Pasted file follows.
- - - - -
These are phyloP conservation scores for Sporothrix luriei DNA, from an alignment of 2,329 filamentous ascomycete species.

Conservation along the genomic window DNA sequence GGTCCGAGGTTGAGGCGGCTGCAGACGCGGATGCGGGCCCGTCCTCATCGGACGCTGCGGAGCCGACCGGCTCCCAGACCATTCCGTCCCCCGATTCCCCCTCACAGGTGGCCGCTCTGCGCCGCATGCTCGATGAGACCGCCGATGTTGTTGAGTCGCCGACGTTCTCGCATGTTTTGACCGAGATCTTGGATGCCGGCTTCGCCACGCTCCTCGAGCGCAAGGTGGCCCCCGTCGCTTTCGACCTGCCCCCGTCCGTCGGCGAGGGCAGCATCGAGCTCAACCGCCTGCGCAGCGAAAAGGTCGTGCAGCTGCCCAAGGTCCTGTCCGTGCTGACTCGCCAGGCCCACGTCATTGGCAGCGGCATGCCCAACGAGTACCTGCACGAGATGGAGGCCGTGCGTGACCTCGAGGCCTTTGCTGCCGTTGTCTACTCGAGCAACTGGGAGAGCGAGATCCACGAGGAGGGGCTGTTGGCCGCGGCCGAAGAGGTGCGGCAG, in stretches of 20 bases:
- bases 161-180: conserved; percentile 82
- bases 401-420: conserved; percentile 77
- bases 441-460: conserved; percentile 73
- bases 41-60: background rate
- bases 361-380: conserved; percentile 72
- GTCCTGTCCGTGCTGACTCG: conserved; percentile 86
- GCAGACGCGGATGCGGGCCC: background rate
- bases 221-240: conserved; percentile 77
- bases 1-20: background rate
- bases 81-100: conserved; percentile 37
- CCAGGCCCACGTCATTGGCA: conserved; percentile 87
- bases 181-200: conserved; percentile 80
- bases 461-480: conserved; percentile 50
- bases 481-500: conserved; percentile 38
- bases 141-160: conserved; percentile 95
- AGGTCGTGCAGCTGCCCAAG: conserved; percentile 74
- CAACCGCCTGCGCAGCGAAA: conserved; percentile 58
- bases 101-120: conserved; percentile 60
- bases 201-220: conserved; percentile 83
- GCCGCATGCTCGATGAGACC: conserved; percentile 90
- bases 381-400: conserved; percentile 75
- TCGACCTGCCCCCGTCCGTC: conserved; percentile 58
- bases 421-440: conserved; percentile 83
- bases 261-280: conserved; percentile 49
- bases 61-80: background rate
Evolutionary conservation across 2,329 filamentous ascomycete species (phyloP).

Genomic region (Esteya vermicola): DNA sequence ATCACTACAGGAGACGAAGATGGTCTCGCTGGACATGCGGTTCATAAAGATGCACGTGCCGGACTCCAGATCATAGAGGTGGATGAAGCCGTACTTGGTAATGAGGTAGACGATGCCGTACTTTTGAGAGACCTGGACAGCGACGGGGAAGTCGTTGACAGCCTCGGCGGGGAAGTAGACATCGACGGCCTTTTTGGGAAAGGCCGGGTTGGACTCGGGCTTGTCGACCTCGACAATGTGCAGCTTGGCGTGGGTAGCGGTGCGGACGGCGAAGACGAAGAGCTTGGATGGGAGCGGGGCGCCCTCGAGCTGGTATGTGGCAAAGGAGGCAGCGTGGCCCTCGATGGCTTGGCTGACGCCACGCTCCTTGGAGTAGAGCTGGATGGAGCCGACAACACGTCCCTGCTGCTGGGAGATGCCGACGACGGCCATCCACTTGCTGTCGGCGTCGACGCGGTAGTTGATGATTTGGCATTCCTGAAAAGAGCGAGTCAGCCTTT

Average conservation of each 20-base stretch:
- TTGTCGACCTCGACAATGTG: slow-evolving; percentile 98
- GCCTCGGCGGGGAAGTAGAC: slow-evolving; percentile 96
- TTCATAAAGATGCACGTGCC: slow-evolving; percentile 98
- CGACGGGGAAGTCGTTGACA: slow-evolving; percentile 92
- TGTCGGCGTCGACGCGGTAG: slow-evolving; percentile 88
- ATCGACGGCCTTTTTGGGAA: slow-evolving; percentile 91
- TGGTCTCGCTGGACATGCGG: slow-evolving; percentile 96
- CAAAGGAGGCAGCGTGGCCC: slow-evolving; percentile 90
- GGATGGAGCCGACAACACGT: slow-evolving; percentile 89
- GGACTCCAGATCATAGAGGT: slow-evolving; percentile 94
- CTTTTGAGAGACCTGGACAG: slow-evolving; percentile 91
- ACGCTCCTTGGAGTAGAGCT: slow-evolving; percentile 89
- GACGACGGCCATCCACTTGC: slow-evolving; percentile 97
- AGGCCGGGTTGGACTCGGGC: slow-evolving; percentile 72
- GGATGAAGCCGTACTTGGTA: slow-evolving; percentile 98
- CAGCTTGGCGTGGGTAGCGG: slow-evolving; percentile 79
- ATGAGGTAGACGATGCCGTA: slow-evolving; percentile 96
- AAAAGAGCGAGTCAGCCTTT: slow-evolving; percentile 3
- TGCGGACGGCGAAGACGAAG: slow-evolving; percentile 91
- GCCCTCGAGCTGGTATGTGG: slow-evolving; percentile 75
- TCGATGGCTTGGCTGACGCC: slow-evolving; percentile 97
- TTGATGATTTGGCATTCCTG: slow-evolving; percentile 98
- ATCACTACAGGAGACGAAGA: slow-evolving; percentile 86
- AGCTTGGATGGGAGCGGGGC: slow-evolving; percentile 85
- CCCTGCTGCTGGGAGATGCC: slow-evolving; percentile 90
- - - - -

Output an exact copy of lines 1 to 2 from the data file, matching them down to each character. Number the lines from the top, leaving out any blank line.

These are phyloP conservation scores for Sporothrix luriei DNA, from an alignment of 2,329 filamentous ascomycete species.

Conservation along the genomic window DNA sequence GGTCCGAGGTTGAGGCGGCTGCAGACGCGGATGCGGGCCCGTCCTCATCGGACGCTGCGGAGCCGACCGGCTCCCAGACCATTCCGTCCCCCGATTCCCCCTCACAGGTGGCCGCTCTGCGCCGCATGCTCGATGAGACCGCCGATGTTGTTGAGTCGCCGACGTTCTCGCATGTTTTGACCGAGATCTTGGATGCCGGCTTCGCCACGCTCCTCGAGCGCAAGGTGGCCCCCGTCGCTTTCGACCTGCCCCCGTCCGTCGGCGAGGGCAGCATCGAGCTCAACCGCCTGCGCAGCGAAAAGGTCGTGCAGCTGCCCAAGGTCCTGTCCGTGCTGACTCGCCAGGCCCACGTCATTGGCAGCGGCATGCCCAACGAGTACCTGCACGAGATGGAGGCCGTGCGTGACCTCGAGGCCTTTGCTGCCGTTGTCTACTCGAGCAACTGGGAGAGCGAGATCCACGAGGAGGGGCTGTTGGCCGCGGCCGAAGAGGTGCGGCAG, in stretches of 20 bases: